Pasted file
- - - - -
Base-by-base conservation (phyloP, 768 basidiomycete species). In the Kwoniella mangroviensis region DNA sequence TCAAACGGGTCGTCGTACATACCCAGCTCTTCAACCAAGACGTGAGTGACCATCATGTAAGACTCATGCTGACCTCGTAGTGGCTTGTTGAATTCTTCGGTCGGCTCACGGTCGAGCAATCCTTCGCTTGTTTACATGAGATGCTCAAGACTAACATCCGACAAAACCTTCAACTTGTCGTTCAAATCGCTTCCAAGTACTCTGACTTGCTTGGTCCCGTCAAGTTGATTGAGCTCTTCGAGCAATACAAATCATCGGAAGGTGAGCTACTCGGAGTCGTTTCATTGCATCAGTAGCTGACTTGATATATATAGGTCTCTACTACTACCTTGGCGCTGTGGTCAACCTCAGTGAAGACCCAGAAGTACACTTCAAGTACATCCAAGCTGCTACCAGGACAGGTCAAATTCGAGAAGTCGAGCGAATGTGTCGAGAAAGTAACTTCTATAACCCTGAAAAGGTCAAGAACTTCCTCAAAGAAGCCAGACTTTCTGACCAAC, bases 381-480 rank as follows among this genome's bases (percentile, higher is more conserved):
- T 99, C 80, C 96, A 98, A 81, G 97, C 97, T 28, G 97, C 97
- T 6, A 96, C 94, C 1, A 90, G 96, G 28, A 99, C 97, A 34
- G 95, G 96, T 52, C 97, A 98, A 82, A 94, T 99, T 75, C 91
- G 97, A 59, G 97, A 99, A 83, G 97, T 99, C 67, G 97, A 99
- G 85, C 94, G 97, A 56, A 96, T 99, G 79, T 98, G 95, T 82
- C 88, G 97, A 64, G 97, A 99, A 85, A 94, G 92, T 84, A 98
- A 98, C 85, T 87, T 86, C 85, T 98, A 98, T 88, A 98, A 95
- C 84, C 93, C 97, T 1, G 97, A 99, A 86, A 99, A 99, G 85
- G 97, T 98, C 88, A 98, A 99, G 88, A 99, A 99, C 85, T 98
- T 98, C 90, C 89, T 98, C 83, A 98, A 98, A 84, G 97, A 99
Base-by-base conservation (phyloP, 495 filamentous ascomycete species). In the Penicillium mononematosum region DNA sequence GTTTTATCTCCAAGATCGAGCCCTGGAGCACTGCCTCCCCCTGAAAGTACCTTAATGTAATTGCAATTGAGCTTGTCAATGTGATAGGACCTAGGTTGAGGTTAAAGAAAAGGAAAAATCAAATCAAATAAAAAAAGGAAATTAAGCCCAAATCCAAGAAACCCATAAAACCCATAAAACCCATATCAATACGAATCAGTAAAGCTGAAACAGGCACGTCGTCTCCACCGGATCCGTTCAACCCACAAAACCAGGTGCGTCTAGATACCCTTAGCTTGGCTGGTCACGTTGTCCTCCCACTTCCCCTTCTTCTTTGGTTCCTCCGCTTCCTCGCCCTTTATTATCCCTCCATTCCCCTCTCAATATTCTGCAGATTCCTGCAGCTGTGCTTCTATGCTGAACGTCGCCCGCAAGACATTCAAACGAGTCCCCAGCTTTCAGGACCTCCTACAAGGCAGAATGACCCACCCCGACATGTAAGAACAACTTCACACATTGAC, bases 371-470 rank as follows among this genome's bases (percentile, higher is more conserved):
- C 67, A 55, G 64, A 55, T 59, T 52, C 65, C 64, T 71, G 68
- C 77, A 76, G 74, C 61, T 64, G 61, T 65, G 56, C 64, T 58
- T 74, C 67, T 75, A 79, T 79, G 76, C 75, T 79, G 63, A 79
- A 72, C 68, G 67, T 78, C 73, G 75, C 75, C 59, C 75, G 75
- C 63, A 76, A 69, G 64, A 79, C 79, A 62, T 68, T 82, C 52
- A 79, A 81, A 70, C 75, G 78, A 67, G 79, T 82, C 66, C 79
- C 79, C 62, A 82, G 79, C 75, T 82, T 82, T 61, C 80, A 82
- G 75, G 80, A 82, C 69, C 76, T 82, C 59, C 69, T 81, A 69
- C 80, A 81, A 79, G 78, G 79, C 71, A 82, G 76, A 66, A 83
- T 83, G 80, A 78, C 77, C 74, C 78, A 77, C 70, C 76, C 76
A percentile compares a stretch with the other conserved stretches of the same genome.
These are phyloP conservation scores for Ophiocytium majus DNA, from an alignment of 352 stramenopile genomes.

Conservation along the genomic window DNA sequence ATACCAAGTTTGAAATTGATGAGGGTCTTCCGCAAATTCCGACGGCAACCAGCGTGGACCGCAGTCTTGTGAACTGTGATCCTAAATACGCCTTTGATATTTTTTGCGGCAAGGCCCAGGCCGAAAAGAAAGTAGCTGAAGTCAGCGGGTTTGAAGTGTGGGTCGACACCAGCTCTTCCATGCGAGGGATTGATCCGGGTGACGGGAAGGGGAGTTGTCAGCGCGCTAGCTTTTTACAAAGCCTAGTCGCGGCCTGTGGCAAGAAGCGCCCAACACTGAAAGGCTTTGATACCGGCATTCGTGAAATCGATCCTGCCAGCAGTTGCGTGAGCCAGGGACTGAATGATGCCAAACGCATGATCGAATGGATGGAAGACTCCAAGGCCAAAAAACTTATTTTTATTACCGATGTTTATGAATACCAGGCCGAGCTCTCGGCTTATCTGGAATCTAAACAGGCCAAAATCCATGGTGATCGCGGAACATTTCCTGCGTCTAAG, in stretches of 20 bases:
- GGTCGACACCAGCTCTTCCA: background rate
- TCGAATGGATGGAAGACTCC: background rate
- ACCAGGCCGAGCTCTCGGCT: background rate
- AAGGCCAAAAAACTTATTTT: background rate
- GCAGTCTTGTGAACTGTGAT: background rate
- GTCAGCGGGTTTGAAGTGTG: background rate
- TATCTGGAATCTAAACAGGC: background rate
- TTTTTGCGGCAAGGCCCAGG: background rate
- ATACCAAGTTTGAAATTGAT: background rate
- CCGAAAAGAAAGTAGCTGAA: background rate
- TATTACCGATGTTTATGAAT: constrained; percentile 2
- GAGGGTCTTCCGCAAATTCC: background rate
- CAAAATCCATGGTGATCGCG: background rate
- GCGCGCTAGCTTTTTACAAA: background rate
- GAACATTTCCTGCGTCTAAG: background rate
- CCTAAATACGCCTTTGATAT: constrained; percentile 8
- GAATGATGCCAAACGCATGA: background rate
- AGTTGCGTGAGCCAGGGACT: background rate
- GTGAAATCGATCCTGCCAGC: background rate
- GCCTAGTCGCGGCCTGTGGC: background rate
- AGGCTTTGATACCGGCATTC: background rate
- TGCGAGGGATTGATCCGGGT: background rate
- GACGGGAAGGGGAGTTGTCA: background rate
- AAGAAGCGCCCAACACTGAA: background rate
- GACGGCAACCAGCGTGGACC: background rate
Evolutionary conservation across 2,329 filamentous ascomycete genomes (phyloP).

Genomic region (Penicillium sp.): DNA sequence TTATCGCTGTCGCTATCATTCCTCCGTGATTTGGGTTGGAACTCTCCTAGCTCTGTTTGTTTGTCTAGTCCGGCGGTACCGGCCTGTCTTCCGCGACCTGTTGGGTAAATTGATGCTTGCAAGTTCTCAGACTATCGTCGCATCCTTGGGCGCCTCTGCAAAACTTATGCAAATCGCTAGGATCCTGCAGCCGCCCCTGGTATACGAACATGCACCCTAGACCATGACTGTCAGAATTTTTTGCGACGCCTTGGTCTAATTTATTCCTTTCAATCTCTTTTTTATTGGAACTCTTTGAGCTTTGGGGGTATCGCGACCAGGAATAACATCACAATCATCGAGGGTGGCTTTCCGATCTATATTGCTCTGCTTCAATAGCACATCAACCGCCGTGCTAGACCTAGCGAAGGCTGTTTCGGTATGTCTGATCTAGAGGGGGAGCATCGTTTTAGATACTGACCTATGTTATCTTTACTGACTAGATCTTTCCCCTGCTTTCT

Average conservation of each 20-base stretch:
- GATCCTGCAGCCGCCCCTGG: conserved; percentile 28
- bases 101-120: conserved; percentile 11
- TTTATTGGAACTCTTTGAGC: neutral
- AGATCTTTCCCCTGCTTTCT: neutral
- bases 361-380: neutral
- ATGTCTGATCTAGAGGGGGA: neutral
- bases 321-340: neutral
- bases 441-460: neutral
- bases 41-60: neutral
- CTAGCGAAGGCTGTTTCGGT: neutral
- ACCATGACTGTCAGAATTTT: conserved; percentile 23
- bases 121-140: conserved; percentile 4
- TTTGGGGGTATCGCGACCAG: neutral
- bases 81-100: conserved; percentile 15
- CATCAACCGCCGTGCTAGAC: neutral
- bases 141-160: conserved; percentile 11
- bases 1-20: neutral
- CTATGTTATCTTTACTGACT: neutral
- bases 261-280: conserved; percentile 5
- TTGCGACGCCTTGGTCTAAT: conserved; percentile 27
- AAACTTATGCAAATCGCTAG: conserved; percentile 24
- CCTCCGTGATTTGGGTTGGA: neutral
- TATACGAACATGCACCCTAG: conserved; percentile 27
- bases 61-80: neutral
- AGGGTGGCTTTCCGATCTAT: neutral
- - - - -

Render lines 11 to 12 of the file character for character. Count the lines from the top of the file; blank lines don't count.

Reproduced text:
- T 98, C 90, C 89, T 98, C 83, A 98, A 98, A 84, G 97, A 99
Base-by-base conservation (phyloP, 495 filamentous ascomycete species). In the Penicillium mononematosum region DNA sequence GTTTTATCTCCAAGATCGAGCCCTGGAGCACTGCCTCCCCCTGAAAGTACCTTAATGTAATTGCAATTGAGCTTGTCAATGTGATAGGACCTAGGTTGAGGTTAAAGAAAAGGAAAAATCAAATCAAATAAAAAAAGGAAATTAAGCCCAAATCCAAGAAACCCATAAAACCCATAAAACCCATATCAATACGAATCAGTAAAGCTGAAACAGGCACGTCGTCTCCACCGGATCCGTTCAACCCACAAAACCAGGTGCGTCTAGATACCCTTAGCTTGGCTGGTCACGTTGTCCTCCCACTTCCCCTTCTTCTTTGGTTCCTCCGCTTCCTCGCCCTTTATTATCCCTCCATTCCCCTCTCAATATTCTGCAGATTCCTGCAGCTGTGCTTCTATGCTGAACGTCGCCCGCAAGACATTCAAACGAGTCCCCAGCTTTCAGGACCTCCTACAAGGCAGAATGACCCACCCCGACATGTAAGAACAACTTCACACATTGAC, bases 371-470 rank as follows among this genome's bases (percentile, higher is more conserved):